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Why the Anglo American share price could outperform the FTSE 100

Mining group Anglo American (LSE: AAL) has stayed firmly ahead of the FTSE 100 over the last year, climbing 32% versus a 3% gain for the index.

But over a five-year period the company is roughly level with the Footsie, with both having delivered gains of about 17%. In Anglo’s case this vanilla performance masks a dramatic slump in 2015, when the global mining market crashed.

The rate at which miners have recovered from this downturn has been impressive. What’s less clear is whether these companies can continue to beat the market.

One key number

City analysts are forecasting a modest decline in profits in both 2018 and 2019. However, my experience is that these forecasts aren’t always that reliable. For example, consensus estimates for Anglo’s 2018 earnings have risen by 45% over the last year. Who knows what will happen over the next 12 months?

When forecasts are unreliable, one alternative approach used by value investors is to consider a company’s past performance over a long period, ideally 10 years.

I’ve dug out Anglo American’s profit numbers for the last 10 years from the firm’s 2017 annual report. These show that since 2008, underlying earnings — analysts’ favoured measure — have averaged $2.67 per share, or around 200p per share.

At the last-seen share price of 1,760p, this puts the stock on a 10-year average price/earnings ratio of just 8.6.

That seems cheap enough to me, especially as it’s paired up with low debt, strong cash flow and a forecast dividend yield of 4.7%. In my view, Anglo American has a good chance of beating the FTSE 100 over the next few years.

Can this small-cap finally win gold?

Russia-based gold miner Petropavlovsk (LSE: POG) has delivered mixed results since its 2015 refinancing.

Today’s half-year results suggest that these difficulties have continued into 2018. Production fell by 15% to 201,400 oz. during the six months to 30 June, cutting group revenue by 11% to $270m.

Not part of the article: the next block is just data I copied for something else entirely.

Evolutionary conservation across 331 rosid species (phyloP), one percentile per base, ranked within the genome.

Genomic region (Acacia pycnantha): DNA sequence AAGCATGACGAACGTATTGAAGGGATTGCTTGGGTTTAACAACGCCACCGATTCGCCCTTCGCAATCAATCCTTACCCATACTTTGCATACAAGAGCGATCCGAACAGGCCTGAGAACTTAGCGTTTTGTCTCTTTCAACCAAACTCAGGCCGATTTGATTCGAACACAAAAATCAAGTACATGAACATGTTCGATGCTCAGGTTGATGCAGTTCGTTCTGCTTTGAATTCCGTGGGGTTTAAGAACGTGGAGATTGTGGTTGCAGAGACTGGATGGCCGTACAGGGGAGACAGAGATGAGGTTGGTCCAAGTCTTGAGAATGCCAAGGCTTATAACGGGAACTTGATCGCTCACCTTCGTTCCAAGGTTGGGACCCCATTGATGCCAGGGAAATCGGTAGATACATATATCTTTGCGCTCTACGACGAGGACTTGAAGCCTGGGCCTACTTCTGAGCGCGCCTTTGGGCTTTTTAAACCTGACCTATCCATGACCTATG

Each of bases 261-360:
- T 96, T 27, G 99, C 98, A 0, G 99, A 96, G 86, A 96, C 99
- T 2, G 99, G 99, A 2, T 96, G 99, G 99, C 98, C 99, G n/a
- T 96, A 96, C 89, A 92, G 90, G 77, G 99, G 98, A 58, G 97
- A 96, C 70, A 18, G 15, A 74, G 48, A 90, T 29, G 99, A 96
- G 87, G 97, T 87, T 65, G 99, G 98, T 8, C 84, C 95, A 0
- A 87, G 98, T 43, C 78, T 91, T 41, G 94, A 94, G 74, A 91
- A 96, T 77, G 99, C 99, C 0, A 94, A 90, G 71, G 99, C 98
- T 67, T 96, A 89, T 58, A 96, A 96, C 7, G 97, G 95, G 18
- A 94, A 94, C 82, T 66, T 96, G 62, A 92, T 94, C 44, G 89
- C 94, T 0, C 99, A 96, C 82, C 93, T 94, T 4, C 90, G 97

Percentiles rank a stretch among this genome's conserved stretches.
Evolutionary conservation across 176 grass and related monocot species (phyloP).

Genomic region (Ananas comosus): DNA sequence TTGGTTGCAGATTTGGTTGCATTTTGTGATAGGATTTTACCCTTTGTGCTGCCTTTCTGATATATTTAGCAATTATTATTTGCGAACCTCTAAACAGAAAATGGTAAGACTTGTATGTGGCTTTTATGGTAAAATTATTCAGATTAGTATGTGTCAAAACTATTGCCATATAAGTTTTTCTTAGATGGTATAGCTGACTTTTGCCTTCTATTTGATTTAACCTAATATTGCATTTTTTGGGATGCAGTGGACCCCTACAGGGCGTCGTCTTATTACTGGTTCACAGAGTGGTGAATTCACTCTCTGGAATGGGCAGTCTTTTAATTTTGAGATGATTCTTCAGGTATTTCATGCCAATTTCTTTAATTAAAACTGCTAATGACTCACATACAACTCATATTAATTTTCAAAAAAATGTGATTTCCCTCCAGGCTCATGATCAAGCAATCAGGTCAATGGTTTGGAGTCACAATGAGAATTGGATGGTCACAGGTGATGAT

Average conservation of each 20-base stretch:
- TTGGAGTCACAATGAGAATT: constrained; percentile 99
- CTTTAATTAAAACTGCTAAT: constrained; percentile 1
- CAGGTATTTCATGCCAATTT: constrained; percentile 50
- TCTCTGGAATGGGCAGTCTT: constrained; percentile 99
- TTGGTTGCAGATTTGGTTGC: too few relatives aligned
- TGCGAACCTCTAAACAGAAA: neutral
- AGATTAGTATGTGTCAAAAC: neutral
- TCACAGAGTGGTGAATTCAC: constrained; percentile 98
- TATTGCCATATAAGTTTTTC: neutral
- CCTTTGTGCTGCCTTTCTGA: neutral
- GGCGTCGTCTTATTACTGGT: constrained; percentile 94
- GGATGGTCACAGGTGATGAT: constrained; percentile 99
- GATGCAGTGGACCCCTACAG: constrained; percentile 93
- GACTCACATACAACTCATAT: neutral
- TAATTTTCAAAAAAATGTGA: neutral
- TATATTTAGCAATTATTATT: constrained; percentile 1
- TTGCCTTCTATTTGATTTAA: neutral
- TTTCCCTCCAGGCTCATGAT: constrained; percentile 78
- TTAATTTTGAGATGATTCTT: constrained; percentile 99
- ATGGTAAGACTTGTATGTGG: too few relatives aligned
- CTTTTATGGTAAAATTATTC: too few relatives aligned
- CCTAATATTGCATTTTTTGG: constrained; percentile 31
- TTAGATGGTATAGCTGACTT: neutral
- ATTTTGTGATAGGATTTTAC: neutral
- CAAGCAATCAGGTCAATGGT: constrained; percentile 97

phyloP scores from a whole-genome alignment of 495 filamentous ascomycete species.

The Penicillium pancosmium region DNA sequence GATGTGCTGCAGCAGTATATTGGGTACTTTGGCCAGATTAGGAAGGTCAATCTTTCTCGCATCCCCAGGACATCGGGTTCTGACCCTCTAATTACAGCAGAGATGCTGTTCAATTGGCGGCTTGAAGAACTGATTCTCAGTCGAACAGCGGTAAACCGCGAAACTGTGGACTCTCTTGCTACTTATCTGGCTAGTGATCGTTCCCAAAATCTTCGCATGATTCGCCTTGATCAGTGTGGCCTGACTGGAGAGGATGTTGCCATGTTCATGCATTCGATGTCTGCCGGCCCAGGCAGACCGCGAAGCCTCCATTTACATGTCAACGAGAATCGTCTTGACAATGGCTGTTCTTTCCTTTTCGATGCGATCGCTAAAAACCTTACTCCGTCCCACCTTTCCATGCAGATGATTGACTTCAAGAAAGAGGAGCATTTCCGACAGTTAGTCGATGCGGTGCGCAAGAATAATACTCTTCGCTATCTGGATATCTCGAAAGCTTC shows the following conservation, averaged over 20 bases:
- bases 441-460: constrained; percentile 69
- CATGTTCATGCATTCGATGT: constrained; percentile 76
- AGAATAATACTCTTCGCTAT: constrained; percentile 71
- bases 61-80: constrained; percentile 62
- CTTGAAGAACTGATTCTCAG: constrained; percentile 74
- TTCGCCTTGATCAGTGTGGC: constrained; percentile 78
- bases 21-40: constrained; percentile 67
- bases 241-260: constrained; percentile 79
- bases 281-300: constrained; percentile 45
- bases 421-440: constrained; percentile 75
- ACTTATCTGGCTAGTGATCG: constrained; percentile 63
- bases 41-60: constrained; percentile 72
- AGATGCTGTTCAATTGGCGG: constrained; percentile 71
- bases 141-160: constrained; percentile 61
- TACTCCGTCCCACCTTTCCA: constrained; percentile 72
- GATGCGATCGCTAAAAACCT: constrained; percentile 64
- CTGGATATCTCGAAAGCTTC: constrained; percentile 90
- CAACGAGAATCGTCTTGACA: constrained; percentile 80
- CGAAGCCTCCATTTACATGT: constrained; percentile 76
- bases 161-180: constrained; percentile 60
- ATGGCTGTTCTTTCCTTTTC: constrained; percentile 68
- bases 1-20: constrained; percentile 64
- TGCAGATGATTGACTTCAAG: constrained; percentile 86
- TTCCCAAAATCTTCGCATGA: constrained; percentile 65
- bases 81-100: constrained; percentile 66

Lower production and adverse currency factors pushed up the group’s total cash costs up from $675/oz. to $899/oz. As a result, the business slumped to an operating loss of $17m for the half-year period, compared to a profit of $65m last year.

The good news is that the second half of the year is expected to be much better. Total cash costs are expected to fall to $750-$800/oz. for the full year. And gold production is now expected to be between 420,000 oz. and 450,000 oz.

A turning point?

The company should also benefit from more stability in the boardroom. Founders Peter Hambro and Dr Pavel Maslovskiy both lost their jobs in 2017. But Dr Maslovskiy regained the CEO position earlier this year, and the firm announced today that Hambro will now take up a new advisory role.

Looking ahead, production from the delayed POX Hub facility is finally expected to get under way in 2019. This is expected to boost production to 500,000/oz. in 2019. Total cash costs are expected to fall below $700/oz., and profits should rise substantially.

Analysts’ forecasts for 2019 put Petropavlovsk on a forecast P/E of just 5.7. This looks cheap, but I think this is fair considering the risk of further problems. This could be a speculative turnaround buy, but personally I think there are better choices elsewhere in the gold sector.

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Roland Head has no position in any of the shares mentioned. The Motley Fool UK has no position in any of the shares mentioned. Views expressed on the companies mentioned in this article are those of the writer and therefore may differ from the official recommendations we make in our subscription services such as Share Advisor, Hidden Winners and Pro. Here at The Motley Fool we believe that considering a diverse range of insights makes us better investors.